Are you biased against fundraising?

By Cindy Wagman, President and CEO, The Good Partnership

As a professional fundraiser, I’ve spent the last 20 years introducing myself at parties and events, often to the following reactions:

  • “Wow! That must be a really hard job. I could never do that.”
  • “It takes a certain kind of person to work in the nonprofit sector.”

Or the worst:

  • “I have no money—sorry.”

(As IF I walk around asking random people for money all the time. Ha!)

Fundraising is the “F” word of our sector

Most people fall into fundraising reluctantly. Some end up loving it, but the majority of reluctant fundraisers stay that way: always reluctant, putting it off, and finding reasons why they should focus on other things besides fundraising.

What we fail to acknowledge is that despite our reliance upon it, our sector is biased against fundraising. In fact, so is our society as a whole. 

So, the question becomes, “How do we overcome this bias so that we can raise more money and make a bigger impact in our communities?”

Let’s start by learning what we’re up against.

What are biases and how are they formed?

A bias is a normal cognitive process wherein our brain makes a decision based on previous experiences or beliefs. This is a safety feature that evolved to ensure we don’t waste time deciding about things we’ve encountered before.

The problem is, once formed, a bias guides our thinking even if it’s wrong — if that original decision was a misstep in thinking, assessing, recollecting, or other cognitive processes.

In these cases, our brains will help us make quick and efficient decisions, but they are capable of distorting information to support these decisions. As a consequence, those decisions are flawed.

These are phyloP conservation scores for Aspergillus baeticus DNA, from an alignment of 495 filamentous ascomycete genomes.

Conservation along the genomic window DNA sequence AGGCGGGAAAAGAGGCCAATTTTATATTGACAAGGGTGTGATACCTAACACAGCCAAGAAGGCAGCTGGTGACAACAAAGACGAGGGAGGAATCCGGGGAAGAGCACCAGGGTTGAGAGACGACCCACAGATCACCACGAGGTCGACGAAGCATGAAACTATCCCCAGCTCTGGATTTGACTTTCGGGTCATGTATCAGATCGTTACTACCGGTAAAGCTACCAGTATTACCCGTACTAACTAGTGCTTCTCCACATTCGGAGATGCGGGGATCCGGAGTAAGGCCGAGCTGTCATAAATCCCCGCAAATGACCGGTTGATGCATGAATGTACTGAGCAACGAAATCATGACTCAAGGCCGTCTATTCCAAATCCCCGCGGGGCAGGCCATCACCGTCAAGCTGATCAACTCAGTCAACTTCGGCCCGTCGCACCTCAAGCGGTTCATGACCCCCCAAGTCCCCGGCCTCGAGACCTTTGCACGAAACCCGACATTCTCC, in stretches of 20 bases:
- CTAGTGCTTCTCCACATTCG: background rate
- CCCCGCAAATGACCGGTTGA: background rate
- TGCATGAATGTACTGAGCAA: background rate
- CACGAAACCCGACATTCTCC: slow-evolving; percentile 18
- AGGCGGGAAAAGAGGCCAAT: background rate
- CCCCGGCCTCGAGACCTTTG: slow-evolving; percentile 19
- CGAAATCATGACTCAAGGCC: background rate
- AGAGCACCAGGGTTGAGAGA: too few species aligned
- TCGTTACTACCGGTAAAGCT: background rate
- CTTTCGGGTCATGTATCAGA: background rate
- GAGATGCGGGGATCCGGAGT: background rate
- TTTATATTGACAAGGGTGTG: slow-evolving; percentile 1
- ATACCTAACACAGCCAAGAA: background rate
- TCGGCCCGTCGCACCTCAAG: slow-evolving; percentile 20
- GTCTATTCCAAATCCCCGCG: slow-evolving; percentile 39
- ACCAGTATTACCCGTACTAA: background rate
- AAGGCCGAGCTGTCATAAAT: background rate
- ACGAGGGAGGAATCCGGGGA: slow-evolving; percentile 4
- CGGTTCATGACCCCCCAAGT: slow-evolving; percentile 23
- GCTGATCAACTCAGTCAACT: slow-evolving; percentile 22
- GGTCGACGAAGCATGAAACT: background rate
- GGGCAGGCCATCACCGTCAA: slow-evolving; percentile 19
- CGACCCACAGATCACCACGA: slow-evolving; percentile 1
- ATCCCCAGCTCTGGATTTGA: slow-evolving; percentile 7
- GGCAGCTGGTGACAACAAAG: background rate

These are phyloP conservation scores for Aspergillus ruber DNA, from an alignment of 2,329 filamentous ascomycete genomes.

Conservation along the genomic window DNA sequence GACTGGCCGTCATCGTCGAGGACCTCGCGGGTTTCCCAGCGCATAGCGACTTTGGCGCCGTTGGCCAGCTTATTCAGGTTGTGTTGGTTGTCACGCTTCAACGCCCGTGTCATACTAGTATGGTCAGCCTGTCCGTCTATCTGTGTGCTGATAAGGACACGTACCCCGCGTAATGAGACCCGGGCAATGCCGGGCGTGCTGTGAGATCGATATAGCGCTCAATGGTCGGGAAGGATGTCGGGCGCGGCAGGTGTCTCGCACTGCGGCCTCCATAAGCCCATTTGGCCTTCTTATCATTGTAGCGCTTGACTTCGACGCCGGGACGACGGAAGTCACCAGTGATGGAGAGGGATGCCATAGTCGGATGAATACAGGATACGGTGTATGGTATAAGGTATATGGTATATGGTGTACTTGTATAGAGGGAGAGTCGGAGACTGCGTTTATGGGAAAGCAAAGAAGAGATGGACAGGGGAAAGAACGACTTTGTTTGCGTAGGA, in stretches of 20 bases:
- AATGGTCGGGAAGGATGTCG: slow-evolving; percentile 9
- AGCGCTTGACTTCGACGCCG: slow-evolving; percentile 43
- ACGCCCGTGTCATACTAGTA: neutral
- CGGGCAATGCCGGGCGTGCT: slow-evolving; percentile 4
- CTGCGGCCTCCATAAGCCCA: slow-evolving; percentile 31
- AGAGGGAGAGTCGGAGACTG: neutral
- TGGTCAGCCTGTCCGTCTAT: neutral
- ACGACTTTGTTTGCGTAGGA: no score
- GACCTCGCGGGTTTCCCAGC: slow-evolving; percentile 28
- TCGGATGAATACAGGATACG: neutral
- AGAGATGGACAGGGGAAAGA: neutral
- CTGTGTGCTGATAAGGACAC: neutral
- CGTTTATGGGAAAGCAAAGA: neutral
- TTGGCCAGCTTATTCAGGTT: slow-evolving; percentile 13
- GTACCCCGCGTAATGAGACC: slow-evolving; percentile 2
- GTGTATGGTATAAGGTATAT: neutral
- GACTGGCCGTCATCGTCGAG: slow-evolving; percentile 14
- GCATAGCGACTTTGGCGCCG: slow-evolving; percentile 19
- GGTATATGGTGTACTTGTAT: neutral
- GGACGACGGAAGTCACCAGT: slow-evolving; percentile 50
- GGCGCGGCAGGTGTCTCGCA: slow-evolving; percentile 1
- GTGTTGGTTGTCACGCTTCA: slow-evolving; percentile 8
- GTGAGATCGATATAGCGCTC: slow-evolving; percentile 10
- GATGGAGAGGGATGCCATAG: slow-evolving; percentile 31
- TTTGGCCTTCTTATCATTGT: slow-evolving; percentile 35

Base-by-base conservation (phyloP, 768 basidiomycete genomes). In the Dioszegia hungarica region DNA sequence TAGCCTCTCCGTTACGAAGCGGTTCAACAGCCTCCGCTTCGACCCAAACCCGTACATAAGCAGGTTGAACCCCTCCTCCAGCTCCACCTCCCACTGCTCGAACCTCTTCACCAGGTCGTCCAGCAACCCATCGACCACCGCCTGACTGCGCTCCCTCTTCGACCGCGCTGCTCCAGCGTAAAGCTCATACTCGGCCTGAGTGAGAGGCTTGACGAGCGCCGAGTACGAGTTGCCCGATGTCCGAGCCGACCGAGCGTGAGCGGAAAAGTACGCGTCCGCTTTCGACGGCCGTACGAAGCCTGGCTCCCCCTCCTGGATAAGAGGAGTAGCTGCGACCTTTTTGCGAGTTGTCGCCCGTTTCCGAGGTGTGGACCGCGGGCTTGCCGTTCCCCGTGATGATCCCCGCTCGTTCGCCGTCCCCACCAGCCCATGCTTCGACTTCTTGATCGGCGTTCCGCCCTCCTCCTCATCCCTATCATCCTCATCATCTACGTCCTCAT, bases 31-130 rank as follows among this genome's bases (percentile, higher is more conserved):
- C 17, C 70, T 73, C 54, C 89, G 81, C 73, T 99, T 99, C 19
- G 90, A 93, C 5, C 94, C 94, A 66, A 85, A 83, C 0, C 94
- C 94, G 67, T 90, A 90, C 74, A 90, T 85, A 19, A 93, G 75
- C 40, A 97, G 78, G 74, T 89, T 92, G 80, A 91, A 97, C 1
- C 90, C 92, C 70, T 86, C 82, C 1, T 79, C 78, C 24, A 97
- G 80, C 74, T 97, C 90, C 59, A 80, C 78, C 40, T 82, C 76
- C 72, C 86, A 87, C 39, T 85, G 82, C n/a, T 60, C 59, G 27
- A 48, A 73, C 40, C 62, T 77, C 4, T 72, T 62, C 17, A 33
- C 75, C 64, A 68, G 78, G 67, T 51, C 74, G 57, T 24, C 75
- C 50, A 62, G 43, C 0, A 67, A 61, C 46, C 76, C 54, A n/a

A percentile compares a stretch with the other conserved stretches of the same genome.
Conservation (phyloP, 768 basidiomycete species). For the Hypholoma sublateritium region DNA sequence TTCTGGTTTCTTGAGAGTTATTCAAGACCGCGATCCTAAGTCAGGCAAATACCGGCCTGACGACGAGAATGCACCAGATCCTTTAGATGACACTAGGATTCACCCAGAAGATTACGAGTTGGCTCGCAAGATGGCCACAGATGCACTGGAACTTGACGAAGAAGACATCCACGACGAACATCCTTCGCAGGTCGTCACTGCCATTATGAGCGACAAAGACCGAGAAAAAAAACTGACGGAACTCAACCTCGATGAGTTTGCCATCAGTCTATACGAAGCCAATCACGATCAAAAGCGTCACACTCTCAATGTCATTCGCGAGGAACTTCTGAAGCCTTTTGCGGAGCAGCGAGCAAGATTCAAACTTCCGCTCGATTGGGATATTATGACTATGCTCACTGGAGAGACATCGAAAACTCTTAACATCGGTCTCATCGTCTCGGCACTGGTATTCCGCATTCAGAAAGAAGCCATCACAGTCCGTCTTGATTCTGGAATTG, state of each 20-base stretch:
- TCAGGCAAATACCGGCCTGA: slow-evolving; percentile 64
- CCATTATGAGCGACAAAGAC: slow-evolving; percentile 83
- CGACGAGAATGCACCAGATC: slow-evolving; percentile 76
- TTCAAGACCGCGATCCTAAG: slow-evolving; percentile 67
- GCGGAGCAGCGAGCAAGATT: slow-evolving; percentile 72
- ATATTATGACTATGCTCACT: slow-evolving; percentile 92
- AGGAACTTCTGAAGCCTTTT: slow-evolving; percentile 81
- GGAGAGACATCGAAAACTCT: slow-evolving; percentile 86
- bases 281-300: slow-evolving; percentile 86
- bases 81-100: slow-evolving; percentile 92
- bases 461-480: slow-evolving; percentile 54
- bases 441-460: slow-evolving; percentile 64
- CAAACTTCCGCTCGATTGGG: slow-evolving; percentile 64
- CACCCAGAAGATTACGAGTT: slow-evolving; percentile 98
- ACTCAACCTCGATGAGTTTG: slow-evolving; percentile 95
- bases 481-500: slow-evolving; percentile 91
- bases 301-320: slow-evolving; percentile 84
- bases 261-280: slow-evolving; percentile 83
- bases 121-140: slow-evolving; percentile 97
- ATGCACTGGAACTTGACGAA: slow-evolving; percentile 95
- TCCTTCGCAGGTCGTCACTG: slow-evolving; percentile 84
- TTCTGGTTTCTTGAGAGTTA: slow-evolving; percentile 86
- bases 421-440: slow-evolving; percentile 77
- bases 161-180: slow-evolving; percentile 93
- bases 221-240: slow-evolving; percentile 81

Biases are formed based on repetitive experiences in our lives. The more something gets repeated, the more our brains automate those thoughts or processes. The more our brains automate, the more entrenched that bias.

What biases are common to the nonprofit sector?

If biases form through repetition, it makes sense that some of the messages we hear continuously about our sector can start to feel like the truth:

  • Overhead is bad — money needs to go to programs/clients.
  • We shouldn’t get paid well — it’s taking money away from the work.
  • We don’t know anyone who can donate — donations that are celebrated are only the big ones.
  • Fundraising is like begging — people don’t inherently want to give.
  • It’s rude to talk about money — therefore fundraising is rude.

On top of the deflating financial messages common to our sector, there are additional, more universal biases that negatively affect our fundraising efforts.

Common Universal Biases

Negativity Bias

One pattern that shows up consistently in our neural networks is a tendency for our brains to overemphasize the negative and underemphasize the positive.

As humans, we are hard-wired to fixate on the negative. And what you focus on is what gets amplified. Consider this: